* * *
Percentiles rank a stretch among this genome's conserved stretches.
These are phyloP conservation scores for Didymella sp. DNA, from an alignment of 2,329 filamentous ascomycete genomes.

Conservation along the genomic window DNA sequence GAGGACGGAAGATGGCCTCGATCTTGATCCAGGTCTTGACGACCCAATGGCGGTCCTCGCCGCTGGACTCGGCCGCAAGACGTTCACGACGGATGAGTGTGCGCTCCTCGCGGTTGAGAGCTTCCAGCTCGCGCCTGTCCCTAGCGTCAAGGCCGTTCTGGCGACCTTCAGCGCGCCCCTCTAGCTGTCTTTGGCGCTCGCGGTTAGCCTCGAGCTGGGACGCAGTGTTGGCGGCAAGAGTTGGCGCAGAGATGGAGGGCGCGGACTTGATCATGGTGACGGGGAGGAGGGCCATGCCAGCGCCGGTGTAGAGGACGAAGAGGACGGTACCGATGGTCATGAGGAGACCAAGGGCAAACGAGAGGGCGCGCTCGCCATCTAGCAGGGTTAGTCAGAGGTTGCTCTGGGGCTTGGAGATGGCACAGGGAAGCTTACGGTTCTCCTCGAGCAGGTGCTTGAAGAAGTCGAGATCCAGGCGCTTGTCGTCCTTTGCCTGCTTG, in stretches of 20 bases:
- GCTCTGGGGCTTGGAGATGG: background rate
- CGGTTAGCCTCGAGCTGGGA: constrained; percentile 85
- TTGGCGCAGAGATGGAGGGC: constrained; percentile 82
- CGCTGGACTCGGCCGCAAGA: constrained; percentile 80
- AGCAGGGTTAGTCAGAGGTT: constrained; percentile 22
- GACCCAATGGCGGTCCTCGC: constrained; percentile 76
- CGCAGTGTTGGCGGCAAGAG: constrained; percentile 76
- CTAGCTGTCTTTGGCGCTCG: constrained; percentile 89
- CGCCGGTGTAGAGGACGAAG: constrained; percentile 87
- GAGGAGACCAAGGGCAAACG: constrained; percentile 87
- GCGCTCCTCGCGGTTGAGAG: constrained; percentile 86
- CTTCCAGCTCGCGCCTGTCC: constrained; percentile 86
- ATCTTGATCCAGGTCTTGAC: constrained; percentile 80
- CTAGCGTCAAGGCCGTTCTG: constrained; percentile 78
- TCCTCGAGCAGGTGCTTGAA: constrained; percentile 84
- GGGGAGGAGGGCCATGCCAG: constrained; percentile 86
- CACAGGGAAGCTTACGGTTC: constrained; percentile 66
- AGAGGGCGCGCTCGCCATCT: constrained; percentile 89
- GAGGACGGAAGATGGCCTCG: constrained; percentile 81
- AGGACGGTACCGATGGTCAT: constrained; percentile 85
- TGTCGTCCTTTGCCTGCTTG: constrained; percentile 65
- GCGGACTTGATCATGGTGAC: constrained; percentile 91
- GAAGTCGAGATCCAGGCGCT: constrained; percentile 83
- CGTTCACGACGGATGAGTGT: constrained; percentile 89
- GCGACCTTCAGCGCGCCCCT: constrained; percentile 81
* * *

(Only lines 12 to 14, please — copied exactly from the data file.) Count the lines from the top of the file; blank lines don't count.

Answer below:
- CGCCGGTGTAGAGGACGAAG: constrained; percentile 87
- GAGGAGACCAAGGGCAAACG: constrained; percentile 87
- GCGCTCCTCGCGGTTGAGAG: constrained; percentile 86